Former urban planner Ryan Middleton is looking to reactivate his block, one dormant property at a time.
By Matt Skoufalos | December 4, 2018
For a facility that’s fallen on hard times, the building at 22 North Centre Street in Merchantville still has a great deal of presence.
Few clues to its former life as a borough post office remain, save an exterior loading dock with freight doors.
Inside, the stepped-up lobby opens into a 4,000-plus-square-foot receiving room that comprises the bulk of the space, belying a surprisingly deep lot.
“It’s hidden,” said owner Ryan Middleton. “You don’t understand the scale of the building until you get into it.”
Middleton, a former city planner in the Dallas-Ft. Worth suburb of Frisco, Texas, came to town about six years ago, with his wife, Stephanie, a Haddon Township native. The couple settled into an empty Victorian home, converted its first floor into a retail space, and moved in upstairs.
“Her stipulation was she wanted a backyard, and I wanted a mixed-use property,” Middleton said. “Now it’s Community Sports Shop.”
Their second acquisition was the abandoned building next door. After a new roof and a new interior, it now houses two more small businesses—Spirit to Sole Connection and Merchanvtille Antiques and Salvage—and three residential apartments.
For his third trick, Middleton’s hoping to change the fortunes of the former post office across the street, a dilapidated-yet-funky structure on which he’s had his eye for some time.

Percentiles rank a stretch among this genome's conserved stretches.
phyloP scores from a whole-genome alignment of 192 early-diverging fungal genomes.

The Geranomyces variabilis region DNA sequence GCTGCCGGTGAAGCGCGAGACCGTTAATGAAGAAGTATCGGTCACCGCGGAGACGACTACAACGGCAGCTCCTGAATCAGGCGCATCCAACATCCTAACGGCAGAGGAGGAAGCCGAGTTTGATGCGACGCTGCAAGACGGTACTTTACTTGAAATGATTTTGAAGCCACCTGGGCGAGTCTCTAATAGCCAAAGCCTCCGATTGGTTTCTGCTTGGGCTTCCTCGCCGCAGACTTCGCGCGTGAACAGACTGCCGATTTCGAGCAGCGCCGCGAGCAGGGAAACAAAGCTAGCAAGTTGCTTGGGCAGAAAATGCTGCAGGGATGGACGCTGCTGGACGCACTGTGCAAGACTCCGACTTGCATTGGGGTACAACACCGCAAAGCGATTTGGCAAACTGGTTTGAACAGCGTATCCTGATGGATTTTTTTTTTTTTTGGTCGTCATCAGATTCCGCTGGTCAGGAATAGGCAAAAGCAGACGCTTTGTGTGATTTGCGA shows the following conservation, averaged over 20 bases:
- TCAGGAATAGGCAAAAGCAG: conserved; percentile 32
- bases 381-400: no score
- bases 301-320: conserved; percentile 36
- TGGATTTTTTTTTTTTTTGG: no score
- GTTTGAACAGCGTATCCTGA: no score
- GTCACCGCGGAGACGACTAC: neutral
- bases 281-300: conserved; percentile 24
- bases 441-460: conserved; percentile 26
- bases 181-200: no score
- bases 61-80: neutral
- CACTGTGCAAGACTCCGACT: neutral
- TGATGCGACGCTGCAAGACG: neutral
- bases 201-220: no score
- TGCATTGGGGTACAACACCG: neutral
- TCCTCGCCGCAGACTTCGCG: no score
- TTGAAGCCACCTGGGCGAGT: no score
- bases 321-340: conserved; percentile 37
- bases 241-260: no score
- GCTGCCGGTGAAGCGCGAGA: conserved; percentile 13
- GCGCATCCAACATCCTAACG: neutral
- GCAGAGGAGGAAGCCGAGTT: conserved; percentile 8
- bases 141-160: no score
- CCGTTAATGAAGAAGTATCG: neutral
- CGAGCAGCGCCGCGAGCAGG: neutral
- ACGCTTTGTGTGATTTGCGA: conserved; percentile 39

Like the others, returning it to active use is an entrepreneurial pursuit that also has civic aims.
“I’m buying the buildings that aren’t functioning the way they should,” Middleton said.
“Building this block adds something to the town,” he said. “That’s one more block of active retail that’s going to bring people into Merchantville.”
Middleton sees the biggest challenges to the continued development of the Merchantville downtown as related to its limited commercial capacity. Just as he revived the borough farmers market by volunteering to coordinate it, Middleton is hoping to lend the business district more economic energy by activating dormant properties in his Centre Street block.
“But there’s still 23 vacancies in this town,” he said. “Some of those are offices, but only 10 of those vacancies are actively seeking tenants.”
In the meantime, the building at 22 North Center is operating as Ryan’s Retail, an open-concept pop-up space.
Vendors from the Merchantville Market Off-Centre roster will kick off seasonal shopping from 5 to 9 p.m. December 7, in concert with the borough holiday parade.
The shop will keep weekend hours throughout the month; then Middleton plans to rent the building through January.
He foresees potential temporary uses, such as a commissary for home-based food businesses, a flexible space for yoga or private events, or possibly a maker space.
“I want the balance on the street,” Middleton said. “I want the activity on the street. I want to share the space—share it with small business owners; share it with the community.”
Whichever tenants he lands, Middleton said he’s committed to reinvesting all revenues into the building for the next five years. Future plans could include a second floor, possibly some offices or apartments, maybe even a smoker or live music setup out on the loading dock.
“It’ll be basically a space for small business owners that can’t afford to do brick-and-mortar yet,” Middleton said.
With major redevelopments still on a distant horizon—the borough entered into a preliminary agreement with Viking Associates for a proposed, 88-unit, mixed-use development in its downtown—Middleton hopes that small, steady, rooted growth will usher in longer-lasting change.
At the least, he said, he’ll keep making whatever difference his own resources allow for.
“I don’t know if it’s going to be successful, what I’m doing, but I’m going to keep doing it,” he said.
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